A renewed effort to establish a large developmental buffer zone around the Everglades in Miami-Dade County cleared its first legislative hurdle Tuesday with unanimous support.
The House Environmental, Agriculture & Flooding Subcommittee fully endorsed a bill (HB 729) by Republican Rep. Vance Aloupis of Miami that would create a protective review process under the Department of Environmental Protection for all proposed projects within two miles of the Everglades.
“More than 25 years ago, this legislative body passed the Everglades Forever Act creating the Everglades Protection Area and putting into place long-term goals for Everglades restoration and protection,” Aloupis said.
“Close to $9 billion … in state and federal investment has been put into Everglades restoration, and I think understanding the Everglades and its importance from a natural resource perspective, as well as the significant investment that our state has made in restoration — it should be our responsibility as a body to ensure that any development within a certain range of the environmental protection area is done in a way that does not negatively or adversely impact those efforts.”
The bill, a twin to legislation Republican Sen. Ana Maria Rodriguez of Miami filed with support from Democratic Sen. Annette Taddeo of Miami in November, has received endorsements from the Everglades Foundation, CLEO Institute and Sierra Club.
In many ways, it’s identical to legislation Aloupis filed in 2019 with Republican Rep. Bryan Ávila of Miami Springs. That bill died in committee.
The bill would require any plan or plan amendment concerning Miami-Dade’s Urban Development Boundary to undergo DEP review in consultation with all federally recognized Indian tribes in Florida to determine if it would adversely impact the protected lands.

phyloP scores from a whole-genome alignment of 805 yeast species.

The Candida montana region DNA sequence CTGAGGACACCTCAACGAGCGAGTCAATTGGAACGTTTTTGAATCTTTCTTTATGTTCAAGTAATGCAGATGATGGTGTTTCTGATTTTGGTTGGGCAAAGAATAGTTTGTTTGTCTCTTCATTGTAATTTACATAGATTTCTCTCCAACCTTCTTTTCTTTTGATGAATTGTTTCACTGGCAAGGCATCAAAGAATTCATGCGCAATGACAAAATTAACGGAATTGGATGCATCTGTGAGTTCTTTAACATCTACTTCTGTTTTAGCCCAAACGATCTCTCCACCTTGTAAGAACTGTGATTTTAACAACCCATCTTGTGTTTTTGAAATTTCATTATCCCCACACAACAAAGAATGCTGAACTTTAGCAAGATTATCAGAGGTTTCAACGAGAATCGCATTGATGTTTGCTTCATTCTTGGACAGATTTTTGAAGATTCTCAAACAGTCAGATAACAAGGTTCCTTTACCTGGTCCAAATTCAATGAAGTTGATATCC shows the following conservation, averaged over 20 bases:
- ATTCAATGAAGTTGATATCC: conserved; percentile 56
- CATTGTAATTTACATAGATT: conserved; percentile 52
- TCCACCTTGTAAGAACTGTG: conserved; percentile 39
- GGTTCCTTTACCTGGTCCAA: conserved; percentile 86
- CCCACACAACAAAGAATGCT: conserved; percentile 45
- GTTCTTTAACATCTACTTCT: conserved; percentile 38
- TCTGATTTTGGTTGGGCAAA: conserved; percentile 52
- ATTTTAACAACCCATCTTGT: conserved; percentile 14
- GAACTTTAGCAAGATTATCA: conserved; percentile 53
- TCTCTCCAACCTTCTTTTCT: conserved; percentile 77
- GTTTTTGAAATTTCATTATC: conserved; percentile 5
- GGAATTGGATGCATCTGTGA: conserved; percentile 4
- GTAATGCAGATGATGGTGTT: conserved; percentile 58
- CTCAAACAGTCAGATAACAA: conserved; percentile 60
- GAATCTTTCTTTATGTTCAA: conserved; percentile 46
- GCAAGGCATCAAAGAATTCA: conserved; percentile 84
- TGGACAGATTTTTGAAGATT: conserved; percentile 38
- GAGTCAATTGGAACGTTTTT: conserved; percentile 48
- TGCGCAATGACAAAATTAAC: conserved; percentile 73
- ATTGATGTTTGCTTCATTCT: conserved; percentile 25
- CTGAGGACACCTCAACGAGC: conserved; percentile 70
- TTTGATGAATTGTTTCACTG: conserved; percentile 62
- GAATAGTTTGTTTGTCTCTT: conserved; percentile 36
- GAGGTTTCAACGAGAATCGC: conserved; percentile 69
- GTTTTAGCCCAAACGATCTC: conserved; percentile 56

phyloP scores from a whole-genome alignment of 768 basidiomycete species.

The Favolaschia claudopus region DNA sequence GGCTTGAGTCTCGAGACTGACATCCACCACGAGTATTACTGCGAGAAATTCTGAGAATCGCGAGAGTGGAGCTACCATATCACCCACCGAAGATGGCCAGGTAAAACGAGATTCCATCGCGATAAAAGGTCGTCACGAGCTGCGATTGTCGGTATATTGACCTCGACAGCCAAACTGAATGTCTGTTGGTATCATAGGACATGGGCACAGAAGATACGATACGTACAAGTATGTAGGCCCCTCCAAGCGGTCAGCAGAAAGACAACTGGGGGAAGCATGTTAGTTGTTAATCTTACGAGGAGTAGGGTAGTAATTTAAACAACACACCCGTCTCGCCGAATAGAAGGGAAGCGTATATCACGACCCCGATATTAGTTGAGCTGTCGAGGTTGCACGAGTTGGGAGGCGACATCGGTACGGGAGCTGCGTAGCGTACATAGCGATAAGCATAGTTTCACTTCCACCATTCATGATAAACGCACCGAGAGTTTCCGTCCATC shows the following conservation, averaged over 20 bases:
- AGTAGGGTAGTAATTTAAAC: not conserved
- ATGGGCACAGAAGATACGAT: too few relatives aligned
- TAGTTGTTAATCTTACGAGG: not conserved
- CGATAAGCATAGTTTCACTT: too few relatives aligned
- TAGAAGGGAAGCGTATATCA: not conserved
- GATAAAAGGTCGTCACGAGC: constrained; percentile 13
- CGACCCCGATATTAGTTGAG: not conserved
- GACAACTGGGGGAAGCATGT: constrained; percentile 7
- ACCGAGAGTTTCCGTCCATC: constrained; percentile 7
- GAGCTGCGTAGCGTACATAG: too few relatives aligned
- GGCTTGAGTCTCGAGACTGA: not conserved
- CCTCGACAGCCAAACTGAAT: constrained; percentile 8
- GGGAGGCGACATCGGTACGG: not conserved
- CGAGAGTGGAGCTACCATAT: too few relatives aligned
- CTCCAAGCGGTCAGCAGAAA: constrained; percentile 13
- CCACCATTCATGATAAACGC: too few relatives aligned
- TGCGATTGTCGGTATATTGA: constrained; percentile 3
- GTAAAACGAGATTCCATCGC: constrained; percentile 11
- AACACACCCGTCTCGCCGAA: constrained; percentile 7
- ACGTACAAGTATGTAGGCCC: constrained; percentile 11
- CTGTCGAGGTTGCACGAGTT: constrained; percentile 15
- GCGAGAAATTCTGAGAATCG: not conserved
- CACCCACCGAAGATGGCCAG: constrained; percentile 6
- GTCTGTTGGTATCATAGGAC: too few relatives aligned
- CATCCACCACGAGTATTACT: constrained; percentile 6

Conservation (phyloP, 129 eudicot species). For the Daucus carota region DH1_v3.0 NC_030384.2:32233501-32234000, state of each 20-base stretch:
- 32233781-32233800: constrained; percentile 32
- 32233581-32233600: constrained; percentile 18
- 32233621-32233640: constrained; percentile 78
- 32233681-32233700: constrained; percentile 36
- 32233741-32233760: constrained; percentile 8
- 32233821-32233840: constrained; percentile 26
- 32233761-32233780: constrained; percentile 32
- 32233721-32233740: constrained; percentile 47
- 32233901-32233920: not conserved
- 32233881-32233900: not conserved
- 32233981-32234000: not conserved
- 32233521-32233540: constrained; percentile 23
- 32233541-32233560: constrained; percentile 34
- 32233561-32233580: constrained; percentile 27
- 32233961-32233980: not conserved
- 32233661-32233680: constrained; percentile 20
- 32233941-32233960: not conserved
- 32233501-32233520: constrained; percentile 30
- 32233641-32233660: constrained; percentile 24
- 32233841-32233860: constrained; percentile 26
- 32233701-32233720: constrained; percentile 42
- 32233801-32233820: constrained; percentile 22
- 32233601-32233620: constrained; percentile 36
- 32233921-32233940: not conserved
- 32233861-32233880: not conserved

Within 30 days of receiving the proposed plan or plan amendment, DEP would have to issue a written determination, including a list of all identified adverse impacts. The department would then have to coordinate with the concerned parties on identifying strategies and measures local governments could use to eliminate or mitigate those adverse impacts.
If any portion of the project is found to potentially be damaging to the Everglades Protection Area, the appropriate local government would have to modify that part of the project so it does not negatively impact the area.
If the project is not viable without that portion of the plan, the project must be scrapped altogether.
Laura Reynolds, president of the Hold the Line Coalition, which advocates for preserving the UDB, called the years-long effort to restore the Everglades and establish a protective buffer area “a full-time job.”
Aloupis’ bill, she said, is vital to that effort.
“It is always under threat of development,” she said. “We can’t afford to have our investment in Everglades restoration and in Biscayne Bay to be sidelined by a decision where it’s made not knowing what the future holds. These projects take decades to complete and decades of funding asks, and when we continue to make decisions that are counter to that, those investments aren’t going to come from the state. We have to make sure we’re protecting that investment.”
Aloupis’ bill is still pending hearings before the Agriculture & Natural Resources Appropriations Subcommittee and the State Affairs Committee.
Rodriguez’s bill, which was referred to the Senate Rules, Community Affairs, and Environmental and Natural Resources committees, still awaits a first hearing.